Chris Froome's move to Israel Start-Up Nation marks the first year in many that he won't be riding a Pinarello Dogma - the machine that's been raced to victory (opens in new tab) in seven of the last ten Tour de France editions.
Instead, the four-time yellow jersey winner will ride the Factor Ostro VAM - and it will be the first time he's raced disc brakes.
>>> Pro bikes 2021 guide (opens in new tab)
Based on his video review of the Ostro VAM, the change from rim brakes to discs is not entirely welcome. In fact, Froome spends over 20 per cent of the five minute video explaining his gripes with the tech, concluding: "I think if you're not on disc brakes already it's only a matter of time until you're made obsolete in a way and forced on to them."
The UCI approved the use of disc brakes in the pro peloton indefinitely in 2018 (opens in new tab), and this year only UAE Team Emirates (Colnago), Intermarché-Wanty-Gobert (Cube) have a choice of rim/disc, and Ineos (Pinarello) remain exclusively on rim brakes.
Having discussed a move to the Hammerhead Karoo (opens in new tab) computer, dropping his famous Osymetric chainrings (opens in new tab) whilst recovering from injury and the use of a Ceramic Speed bottom bracket and rear mech with a longer cage to help stabilise the chainline (and save a handful of watts), Froome moves on to his next topic: stopping.
In a video overview of the bike, he said: "Disc brakes. I'm not 100 per cent sold on them yet, myself."
What follows suggests that this is somewhat of an understatement.
"I've been using them [disc brakes] for the last couple of months. Performance-wise, they're great... [I] always stop, when I need to stop. Dry, wet, they work. They do the job. They do what they're meant to do," Froome begins. And of course, it's always reassuring to know that your brakes will stop you.
However, he then moves on to look at the cons, and the list is somewhat longer.
"The downsides to disc brakes... the constant rubbing, the potential for mechanicals, the overheating, the discs becoming a bit warped when you're on a descent for long enough - five, ten minutes, with constant braking.
"Personally, I just don't think the technology is quite where it needs to be yet for road cycling," he adds, stating, "I think the distance between the disc and the rotors is still just too narrow, so you're going to get that rubbing, you're going to get that one piston that fires more than another, you're going to get these little issues. I don't think the pistons quite retract quite the way they're meant to be, all the time.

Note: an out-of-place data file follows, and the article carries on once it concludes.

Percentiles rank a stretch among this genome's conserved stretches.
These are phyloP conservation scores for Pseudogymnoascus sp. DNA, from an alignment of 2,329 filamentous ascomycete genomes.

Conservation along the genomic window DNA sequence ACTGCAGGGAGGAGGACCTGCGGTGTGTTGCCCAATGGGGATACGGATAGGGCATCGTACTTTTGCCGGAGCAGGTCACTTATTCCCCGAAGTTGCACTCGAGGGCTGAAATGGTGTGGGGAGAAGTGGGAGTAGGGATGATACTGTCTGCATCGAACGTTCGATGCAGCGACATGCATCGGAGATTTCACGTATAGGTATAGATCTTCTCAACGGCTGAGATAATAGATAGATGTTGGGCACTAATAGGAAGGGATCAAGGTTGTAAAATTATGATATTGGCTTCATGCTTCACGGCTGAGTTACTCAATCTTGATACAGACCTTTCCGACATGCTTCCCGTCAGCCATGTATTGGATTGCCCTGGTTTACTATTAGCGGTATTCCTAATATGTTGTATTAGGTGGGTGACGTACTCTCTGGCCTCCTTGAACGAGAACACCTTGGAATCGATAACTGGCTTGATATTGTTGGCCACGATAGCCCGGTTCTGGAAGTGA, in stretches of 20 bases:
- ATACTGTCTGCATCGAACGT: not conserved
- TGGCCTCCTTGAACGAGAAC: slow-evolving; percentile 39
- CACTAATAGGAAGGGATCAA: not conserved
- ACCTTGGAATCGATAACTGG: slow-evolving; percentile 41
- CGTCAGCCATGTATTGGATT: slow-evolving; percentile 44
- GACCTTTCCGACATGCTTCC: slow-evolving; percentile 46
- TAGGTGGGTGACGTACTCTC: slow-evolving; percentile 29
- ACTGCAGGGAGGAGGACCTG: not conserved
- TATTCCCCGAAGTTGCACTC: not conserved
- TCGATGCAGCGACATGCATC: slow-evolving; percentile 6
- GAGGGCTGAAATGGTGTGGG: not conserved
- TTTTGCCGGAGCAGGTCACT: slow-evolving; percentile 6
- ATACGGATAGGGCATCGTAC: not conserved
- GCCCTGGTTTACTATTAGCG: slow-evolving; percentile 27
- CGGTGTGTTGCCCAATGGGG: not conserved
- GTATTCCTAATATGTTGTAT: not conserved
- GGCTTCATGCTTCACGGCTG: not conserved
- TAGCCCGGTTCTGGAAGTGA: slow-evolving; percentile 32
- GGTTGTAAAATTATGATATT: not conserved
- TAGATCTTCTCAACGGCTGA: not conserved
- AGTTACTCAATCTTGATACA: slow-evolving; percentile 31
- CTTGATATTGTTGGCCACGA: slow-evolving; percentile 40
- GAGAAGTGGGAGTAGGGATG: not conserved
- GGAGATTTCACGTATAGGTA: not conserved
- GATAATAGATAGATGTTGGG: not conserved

"Quite often it'll work on the stand, it'll work when the mechanic sorts it out. Then once you get onto the road it's a different story. I accept that that's the direction the industry wants to go in, and we as bike riders are going to have to adapt and learn to use them.
"And I think if you're not on disc brakes already it's only a matter of time until you're made obsolete in a way and forced on to them."
Of course there are counterarguments for all of Froome's criticisms - overheating and warped discs can be compared with delaminated wheels and rim wear. However, it has been noted that many pros are running Shimano XTR and not Dura-Ace disc rotors, though heat dissipation has not been stated as a reason - rather, weight with the mountain bike version being lighter.
The suggestion that disc brakes rub is usually countered with set-up and maintenance (opens in new tab) advice - though it's probably fair to say Froome has all the maintenance support he could need, much more than any amateur club runner.
Froome's video review continues with a look at the bike itself, Froome states: "Out on the road, the Ostro handles incredibly well, I love the straight lines... the power transfer on it feels great. Get up, out the saddle, it feels like your power goes directly through the bike and propels you forwards."
He does note some flex at the handlebars, adding: "I hear from the guys over at Factor that they're working on those."
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